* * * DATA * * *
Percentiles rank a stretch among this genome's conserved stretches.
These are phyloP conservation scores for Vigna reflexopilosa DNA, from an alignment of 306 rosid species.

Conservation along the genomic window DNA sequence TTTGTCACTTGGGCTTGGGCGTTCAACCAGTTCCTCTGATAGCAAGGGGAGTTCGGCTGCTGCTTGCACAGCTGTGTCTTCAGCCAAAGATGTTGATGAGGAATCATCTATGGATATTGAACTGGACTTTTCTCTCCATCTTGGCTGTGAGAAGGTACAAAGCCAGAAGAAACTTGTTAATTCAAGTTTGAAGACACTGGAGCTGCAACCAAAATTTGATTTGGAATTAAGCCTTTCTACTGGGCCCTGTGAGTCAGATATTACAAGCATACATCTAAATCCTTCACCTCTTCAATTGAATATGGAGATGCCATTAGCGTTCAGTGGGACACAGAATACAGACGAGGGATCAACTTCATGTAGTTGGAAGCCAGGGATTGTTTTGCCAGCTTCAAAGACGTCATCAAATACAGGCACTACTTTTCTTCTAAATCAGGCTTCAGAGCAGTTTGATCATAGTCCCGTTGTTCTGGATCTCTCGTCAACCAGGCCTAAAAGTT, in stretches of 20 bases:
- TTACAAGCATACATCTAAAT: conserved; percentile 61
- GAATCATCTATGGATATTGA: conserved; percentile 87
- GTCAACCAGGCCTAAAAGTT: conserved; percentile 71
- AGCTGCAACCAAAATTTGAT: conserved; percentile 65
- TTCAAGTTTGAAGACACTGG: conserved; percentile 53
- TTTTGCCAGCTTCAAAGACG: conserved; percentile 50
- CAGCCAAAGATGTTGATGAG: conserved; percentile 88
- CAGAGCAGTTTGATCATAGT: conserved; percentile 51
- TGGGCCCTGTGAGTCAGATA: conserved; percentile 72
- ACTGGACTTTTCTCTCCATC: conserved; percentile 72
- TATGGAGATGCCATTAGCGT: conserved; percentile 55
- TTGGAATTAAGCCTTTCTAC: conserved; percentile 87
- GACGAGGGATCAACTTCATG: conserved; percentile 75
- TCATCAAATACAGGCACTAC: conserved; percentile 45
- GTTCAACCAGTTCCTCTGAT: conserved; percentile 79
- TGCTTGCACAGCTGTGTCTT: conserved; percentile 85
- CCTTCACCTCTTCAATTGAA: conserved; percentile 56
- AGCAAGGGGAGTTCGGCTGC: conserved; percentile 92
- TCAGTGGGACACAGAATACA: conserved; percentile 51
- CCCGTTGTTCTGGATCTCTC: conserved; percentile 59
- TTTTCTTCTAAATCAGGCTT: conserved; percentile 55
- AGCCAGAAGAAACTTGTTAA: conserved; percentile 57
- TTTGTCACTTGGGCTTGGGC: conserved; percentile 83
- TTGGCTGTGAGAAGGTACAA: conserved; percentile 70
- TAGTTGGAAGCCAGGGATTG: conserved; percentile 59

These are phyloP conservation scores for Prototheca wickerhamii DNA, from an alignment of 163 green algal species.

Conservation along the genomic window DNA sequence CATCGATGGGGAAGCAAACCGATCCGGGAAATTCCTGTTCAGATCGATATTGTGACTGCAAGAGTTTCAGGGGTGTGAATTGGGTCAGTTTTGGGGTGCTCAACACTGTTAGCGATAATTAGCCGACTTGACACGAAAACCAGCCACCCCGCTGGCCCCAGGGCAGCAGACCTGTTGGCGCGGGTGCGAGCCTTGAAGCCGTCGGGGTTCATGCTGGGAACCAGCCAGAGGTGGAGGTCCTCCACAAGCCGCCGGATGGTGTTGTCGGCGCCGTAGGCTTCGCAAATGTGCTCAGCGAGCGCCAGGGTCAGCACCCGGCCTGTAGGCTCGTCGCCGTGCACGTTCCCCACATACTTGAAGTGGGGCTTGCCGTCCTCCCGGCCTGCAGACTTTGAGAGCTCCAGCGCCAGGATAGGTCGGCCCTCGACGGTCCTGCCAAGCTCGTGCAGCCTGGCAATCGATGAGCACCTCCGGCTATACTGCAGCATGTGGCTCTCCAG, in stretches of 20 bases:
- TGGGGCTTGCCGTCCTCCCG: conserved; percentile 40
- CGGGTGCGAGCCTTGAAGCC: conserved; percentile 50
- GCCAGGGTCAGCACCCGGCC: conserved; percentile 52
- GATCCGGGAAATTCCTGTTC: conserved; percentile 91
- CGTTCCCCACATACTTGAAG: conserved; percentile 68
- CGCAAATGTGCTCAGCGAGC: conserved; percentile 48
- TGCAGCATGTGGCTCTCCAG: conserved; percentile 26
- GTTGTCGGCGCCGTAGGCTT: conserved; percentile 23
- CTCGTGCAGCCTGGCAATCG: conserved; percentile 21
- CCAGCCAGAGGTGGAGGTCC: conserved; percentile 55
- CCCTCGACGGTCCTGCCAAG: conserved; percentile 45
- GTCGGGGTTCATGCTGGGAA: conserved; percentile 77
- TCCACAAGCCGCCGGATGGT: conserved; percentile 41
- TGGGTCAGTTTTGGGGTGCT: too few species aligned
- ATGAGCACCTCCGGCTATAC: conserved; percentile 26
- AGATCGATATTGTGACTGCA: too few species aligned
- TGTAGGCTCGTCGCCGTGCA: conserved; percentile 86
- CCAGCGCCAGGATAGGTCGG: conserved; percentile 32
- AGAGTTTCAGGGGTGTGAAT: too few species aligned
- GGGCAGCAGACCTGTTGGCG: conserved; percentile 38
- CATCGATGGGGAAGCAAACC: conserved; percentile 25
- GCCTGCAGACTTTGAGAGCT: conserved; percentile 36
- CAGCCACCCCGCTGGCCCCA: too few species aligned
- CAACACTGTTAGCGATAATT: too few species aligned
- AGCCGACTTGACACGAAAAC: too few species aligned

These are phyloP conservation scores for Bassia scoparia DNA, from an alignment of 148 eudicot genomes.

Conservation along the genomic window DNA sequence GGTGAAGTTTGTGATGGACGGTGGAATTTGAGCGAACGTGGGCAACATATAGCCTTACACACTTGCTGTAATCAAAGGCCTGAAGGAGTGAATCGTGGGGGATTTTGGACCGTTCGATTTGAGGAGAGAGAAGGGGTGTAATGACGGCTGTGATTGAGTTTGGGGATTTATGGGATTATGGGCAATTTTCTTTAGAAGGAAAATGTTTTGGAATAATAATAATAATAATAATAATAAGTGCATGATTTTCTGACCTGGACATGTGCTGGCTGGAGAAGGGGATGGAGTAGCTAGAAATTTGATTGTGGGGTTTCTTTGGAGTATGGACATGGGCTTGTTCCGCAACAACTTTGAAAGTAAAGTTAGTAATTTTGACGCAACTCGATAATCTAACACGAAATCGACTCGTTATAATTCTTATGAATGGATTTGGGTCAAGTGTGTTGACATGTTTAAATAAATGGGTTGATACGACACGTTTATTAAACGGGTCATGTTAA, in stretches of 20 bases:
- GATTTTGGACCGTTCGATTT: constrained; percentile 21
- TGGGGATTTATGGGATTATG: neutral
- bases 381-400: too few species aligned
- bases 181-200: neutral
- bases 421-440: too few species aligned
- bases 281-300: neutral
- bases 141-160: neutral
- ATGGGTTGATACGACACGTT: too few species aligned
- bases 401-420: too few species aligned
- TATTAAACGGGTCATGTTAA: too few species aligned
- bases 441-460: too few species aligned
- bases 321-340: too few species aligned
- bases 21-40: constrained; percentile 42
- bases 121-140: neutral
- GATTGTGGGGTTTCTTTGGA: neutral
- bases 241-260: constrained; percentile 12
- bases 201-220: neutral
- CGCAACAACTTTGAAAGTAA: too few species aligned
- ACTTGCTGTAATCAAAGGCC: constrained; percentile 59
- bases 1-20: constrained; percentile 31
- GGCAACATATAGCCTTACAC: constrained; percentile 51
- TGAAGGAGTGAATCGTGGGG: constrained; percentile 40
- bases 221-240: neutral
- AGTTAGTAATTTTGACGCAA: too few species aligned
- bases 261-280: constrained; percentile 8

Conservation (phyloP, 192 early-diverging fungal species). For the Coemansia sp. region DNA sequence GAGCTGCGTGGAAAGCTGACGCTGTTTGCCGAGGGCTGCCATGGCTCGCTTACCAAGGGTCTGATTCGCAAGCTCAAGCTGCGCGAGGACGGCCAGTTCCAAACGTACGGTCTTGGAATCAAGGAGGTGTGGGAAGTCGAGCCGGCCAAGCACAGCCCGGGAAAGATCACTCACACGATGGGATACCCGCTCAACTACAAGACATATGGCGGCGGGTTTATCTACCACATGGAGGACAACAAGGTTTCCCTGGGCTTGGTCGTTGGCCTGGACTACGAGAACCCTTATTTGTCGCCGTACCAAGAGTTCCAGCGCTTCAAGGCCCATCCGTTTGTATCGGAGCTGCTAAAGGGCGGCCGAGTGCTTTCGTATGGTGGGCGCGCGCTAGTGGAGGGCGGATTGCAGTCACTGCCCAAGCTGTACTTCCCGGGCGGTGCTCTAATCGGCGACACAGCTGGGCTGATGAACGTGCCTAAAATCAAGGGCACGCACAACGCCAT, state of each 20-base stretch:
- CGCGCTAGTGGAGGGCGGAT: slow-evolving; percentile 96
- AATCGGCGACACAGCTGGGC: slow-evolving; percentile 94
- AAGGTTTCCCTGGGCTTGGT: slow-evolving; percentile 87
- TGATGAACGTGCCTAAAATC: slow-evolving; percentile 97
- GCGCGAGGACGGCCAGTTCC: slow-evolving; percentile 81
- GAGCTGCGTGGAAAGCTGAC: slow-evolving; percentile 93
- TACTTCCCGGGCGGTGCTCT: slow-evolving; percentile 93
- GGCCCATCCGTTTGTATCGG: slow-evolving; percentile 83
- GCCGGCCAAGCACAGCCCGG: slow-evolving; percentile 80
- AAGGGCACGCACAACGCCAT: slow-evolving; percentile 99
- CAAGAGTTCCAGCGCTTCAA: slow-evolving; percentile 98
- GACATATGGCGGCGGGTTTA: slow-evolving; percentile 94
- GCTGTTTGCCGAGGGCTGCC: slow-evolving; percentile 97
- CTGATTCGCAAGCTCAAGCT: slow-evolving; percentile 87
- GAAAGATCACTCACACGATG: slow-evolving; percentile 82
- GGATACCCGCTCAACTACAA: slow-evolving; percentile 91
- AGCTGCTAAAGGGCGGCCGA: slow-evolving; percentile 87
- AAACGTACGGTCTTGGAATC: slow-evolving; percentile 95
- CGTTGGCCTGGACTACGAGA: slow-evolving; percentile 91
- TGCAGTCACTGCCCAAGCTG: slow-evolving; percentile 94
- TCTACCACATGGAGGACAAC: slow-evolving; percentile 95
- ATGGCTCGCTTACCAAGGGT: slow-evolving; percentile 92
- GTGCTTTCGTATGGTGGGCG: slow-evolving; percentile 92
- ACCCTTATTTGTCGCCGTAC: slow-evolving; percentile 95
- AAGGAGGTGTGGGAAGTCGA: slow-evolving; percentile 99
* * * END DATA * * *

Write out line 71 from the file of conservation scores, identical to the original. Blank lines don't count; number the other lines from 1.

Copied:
- bases 121-140: neutral